Amber, aged 24, described the experience in a Truly (a Youtube reality channel-based channel). She said it felt like “[the tattooist] grabbed 10 pieces of glass and rubbed that in my eye.” Amber also claimed that the procedure was done incorrectly, which led to her being blind for three weeks.
The procedure is called a “sclera tattoo”. The procedure involves injecting ink beneath the conjunctiva (the transparent tissue that covers the white part) and above the sclera. Luna Cobra and Shannon Larratt were body modification experts who came up with this idea. Larratt, a writer who founded BMEzine the first body modification magazine, gave his support to the experiment along with two other subjects. It took approximately two years for the process to be perfected.
Cobra doesn’t recommend the procedure to color-blind hopefuls despite having a lot experience with it. Cobra explained to Allure why he was reluctant to undergo the procedure.
“To be honest, every person that contacts me about eyeball tattoos gets the same letter back,” said Cobra. “I explain they really should invest in quality contacts and wear those for a long time.”
Cobra tattooed enough eyes for safe results, but that doesn’t necessarily mean every artist is taking the same precautions. Catt Gallinger, a Canadian model and actress, experienced exactly this five years back. Undiluted ink was used by an inexperienced artist, which caused severe swelling and blurry vision. She visited the hospital several times and received multiple medications. To avoid blindness, she needed eye surgery.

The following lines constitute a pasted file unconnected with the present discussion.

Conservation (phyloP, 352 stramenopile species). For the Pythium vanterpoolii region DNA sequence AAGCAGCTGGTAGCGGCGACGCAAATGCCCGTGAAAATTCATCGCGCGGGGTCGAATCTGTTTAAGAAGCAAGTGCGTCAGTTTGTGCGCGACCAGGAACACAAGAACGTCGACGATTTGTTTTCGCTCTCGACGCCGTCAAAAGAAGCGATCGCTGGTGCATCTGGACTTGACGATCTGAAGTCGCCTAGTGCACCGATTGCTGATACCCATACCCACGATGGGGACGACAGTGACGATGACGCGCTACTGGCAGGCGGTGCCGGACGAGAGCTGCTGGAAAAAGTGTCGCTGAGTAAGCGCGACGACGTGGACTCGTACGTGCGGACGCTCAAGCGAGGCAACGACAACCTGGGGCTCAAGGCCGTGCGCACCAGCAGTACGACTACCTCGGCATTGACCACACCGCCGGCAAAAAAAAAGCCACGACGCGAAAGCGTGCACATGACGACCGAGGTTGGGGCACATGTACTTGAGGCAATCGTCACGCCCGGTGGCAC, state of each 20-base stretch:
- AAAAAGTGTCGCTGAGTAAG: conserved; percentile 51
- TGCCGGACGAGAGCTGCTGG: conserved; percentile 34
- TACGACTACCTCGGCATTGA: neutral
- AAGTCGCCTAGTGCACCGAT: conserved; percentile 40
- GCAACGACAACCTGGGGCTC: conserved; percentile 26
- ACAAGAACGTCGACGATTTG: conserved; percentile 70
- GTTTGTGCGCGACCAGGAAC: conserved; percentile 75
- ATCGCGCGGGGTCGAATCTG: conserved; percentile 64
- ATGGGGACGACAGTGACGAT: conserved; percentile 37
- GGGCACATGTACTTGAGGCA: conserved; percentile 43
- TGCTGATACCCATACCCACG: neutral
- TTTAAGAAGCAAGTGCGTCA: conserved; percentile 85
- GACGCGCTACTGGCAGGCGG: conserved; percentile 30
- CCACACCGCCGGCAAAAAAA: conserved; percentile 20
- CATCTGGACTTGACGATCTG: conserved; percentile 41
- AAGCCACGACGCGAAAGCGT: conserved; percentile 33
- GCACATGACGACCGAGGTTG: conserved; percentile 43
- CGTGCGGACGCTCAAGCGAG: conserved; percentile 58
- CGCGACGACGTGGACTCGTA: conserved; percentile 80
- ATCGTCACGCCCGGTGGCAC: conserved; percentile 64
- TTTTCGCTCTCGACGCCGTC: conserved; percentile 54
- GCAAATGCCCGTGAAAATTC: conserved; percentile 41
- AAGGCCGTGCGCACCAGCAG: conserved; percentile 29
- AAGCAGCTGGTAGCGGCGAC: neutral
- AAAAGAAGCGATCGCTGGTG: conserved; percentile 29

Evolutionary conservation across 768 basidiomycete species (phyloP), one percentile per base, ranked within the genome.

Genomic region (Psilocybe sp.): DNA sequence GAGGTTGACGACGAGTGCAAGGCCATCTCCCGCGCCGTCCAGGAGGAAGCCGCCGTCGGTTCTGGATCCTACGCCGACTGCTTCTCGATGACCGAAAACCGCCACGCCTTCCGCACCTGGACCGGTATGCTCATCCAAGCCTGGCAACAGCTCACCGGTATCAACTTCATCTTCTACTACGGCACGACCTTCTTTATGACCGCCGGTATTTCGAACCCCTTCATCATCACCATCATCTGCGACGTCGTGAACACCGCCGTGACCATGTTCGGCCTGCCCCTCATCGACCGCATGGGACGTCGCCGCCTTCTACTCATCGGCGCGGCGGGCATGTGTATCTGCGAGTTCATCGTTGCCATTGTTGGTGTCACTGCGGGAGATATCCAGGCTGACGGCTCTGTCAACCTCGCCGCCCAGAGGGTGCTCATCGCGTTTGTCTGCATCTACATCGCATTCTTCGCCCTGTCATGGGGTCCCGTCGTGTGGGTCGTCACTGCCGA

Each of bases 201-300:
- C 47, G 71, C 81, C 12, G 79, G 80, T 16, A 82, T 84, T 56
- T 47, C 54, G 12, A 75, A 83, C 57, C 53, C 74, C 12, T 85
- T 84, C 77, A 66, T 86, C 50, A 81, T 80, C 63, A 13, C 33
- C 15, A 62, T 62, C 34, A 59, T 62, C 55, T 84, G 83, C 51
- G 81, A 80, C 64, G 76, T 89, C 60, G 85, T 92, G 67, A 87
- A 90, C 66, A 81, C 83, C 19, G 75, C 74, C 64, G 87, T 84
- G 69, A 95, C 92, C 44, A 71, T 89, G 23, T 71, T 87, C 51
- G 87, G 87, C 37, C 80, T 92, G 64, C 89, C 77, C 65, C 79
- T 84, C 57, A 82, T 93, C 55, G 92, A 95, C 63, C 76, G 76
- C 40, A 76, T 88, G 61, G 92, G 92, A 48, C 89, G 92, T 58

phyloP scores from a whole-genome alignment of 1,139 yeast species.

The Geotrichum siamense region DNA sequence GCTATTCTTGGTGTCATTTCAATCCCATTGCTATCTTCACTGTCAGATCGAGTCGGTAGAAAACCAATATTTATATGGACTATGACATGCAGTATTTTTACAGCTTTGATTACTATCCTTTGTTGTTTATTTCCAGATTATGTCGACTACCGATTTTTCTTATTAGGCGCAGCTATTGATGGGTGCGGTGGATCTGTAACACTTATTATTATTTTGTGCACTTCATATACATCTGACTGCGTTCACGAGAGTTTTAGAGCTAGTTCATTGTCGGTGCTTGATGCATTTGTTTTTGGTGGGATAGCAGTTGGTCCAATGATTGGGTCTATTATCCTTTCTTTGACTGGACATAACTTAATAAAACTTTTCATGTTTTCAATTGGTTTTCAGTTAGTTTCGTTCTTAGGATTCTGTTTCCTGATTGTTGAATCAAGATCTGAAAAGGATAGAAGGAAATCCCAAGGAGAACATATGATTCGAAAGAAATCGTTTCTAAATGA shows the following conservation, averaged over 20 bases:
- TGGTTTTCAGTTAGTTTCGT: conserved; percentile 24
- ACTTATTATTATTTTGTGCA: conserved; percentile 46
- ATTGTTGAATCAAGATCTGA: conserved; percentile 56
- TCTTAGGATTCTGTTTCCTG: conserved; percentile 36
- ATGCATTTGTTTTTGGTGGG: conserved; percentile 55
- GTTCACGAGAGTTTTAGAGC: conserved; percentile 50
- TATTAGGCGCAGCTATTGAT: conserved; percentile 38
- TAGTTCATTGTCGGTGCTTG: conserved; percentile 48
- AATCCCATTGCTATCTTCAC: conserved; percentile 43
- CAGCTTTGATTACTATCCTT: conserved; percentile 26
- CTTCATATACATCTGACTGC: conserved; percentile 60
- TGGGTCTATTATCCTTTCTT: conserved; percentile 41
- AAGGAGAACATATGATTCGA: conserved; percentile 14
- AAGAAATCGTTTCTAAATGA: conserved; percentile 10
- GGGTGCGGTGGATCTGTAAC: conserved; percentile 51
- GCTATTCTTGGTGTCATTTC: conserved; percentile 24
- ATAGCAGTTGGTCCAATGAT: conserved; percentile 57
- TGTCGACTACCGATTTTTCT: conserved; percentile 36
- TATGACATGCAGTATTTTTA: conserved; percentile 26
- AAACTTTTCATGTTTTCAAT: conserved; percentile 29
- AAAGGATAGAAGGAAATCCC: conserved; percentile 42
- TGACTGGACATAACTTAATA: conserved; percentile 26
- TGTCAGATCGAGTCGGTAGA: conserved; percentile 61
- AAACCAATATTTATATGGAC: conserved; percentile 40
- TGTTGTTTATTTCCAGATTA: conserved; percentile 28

Her sight is good, but there are still irreparable injuries. She provided an update about her eye’s condition three years ago, which was her first post.
“I have issues to this very day. Less vision, unable to see out of that eye if its [sic] sunny out due to pain, random swelling, ink in my eyelids from it spreading through the bloodstream, itchiness,” said Gallinger.
Her viral post raised a lot more awareness. It is possible that it indirectly inspired legislation. This includes laws banning the procedure in states such Oklahoma, Indiana, and Washington. It is also prohibited by some Canadian provinces.
It’s funny to note that the process was inspired in part by Frank Herbert’s “Dune” series. Due to their exposure to the drug “melange,” the blue eyes of native Fremen of Arrakis are due to this exposure. Andrea Tooley MD, a clinical spokesperson for American Academy of Ophthalmology, has more details. Byrdie, a beauty publication, said that there are safer and better alternatives.
“I cannot stress this enough: Be kind to yourself and skip the eye tattoo,” said Tooley. “There are safe, medically-assisted alternatives, including FDA-approved contact lenses.”